Rear viewings

The indie horror film Swallow is "an incredible testament to the depth of compassion capable in film."  Publicity image. The indie horror film Swallow is “an incredible testament to the depth of compassion capable in film.” Publicity image.

Saying that this year has been an anomaly is a comical understatement. So much of our daily life has been uprooted and, to mirror our own bodies, movies were not immune from these changes either. Before we start writing eulogies for Cinema with a capital “C” and discussing the fall of the multiplex, it is in our best interest to look at a few of the fantastic films that were released this year. We may have watched them on laptops or televisions, but bear in mind those technologies are now better than ever. And while there were no big blockbusters or studio tentpoles, 2020 saw an unprecedented wave of early access to film festival favorites and what feels like unlimited choices on streaming platforms to keep hungry cinephiles satiated.

That said, the best releases of 2020 are all, at their core, stories of people struggling and connecting. Whether it be their own versions of reality or niche pockets of our world that are uncovered through the camera’s lens.

The Vast of Night

Director Andrew Patterson’s debut film is incredible. It unfolds like a hybrid of a radioplay and a “Twilight Zone” episode. We follow the events of one night through the experiences of two New Mexican teenagers as they discover something is sending a radio signal across their town. The camera rarely strays from the faces of the actors, and never affords the audience the comfort of edits as it draws us deeper and deeper into their story. Visually a masterpiece and structurally a well-placed gamble, The Vast of Night is easily one of the more intriguing films of 2020.

Possessor

Brandon Cronenberg’s Possessor uses a world adjacent to our reality to tell a human story. In its version of our future, it is possible to upload consciousness from one person into another. Though the process is clunky and dangerous, it is also a boon to criminals and hit men. Andrea Riseborough and Christopher Abbott tag team a performance that matches the brutally complex implications of this reality. Possessor is gory and high concept, but the way it handles memories and connections between people keeps the film grounded.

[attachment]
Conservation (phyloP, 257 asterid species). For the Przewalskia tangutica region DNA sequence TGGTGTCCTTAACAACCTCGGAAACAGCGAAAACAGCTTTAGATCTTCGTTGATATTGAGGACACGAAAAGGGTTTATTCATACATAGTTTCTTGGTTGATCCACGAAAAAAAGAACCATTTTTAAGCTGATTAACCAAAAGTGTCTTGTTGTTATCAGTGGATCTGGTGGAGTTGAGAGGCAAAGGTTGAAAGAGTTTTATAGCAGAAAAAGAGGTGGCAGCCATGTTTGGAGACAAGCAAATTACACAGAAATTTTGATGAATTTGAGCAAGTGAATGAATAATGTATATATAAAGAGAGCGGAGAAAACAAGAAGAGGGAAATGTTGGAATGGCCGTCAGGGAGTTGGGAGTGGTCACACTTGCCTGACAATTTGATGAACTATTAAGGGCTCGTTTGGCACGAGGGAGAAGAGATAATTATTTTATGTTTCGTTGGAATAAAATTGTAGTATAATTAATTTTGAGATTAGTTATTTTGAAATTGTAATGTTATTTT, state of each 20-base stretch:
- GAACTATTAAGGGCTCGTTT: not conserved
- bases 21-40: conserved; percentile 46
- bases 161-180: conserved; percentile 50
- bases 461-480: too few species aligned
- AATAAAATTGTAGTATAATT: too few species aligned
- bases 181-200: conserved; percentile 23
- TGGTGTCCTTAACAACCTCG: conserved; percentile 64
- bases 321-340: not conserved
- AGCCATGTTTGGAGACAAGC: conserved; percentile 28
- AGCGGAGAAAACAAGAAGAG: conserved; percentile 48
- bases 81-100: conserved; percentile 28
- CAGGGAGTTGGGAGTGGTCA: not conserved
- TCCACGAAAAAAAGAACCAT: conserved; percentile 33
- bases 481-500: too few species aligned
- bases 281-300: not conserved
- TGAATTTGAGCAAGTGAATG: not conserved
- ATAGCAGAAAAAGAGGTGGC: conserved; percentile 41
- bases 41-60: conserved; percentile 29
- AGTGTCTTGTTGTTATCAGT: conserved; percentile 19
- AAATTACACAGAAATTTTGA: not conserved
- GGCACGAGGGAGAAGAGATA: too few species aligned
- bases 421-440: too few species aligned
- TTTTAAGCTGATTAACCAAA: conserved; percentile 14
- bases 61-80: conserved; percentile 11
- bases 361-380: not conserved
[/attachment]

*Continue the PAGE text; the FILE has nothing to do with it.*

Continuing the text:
Scare Me

One of the best, most audacious recent horror films uses only the power of telling stories around a fire. Writer/director Josh Ruben and Aya Cash are two writers on upstate retreats who get to know each other quickly when a power outage excitingly pivots their night to a storytelling contest. As they each build a story of horror and suspense, the film’s style begins to mimic that of their tales. While this might seem like a silly exercise, Scare Me deftly manages to not only create tension merely by the stories told, but by pitting these two wildly different characters against one another in a remote cabin. It proves that scares on screen only need a good raconteur, not expensive effects.

Nomadland &
The Painter and the Thief

Chloé Zhao’s Nomadland and Benjamin Ree’s The Painter and the Thief might seem an odd pairing, but in contrasting them it can be easier to see their strengths. Nomadland has no real plot. The film simply follows Fern (Frances McDormand) as a nomad in the American west. Technically a fictional narrative, it uses real nomads as the people who populate Fern’s world. We are peering into their lives and habits through her experiences on the road. The Painter and the Thief is a documentary, but unlike Nomadland it’s filled with plot and intrigue. Art heists, incarceration, and marital tension all meet to create a fascinating look into the art world as well as a deep examination into the very notion of forgiveness. Nomadland and The Painter and the Thief both give us a window into a dark corner of our world.

Swallow

No list of 2020’s best films would be complete without mentioning Carlo Mirabella-Davis’ Swallow. Haley Bennett stars as Hunter, a bored housewife who has recently found out she is pregnant. Thanks to her wealthy, traditional husband, Hunter is left with little to do each day but wait for him to come home. That is, until she begins to consume random objects around the house. Though Swallow deals with less common psychological disorders, its empathetic look at control, compulsion, privilege, and motivation is an incredible testament to the depth of compassion capable in film.

While all the films on this list are wildly different, there are common threads throughout. They are beautiful and honest. They are unflinching and inquisitive. Perhaps the unifier is that these exceptional 2020 releases each aimed to push the notion of storytelling in movies. They alter the way we see our world, and have the potential to impact the way we think about our fellow humans. That is the ultimate power of cinema, and that power is just as strong in these films, even if the screens we watch them on are smaller.

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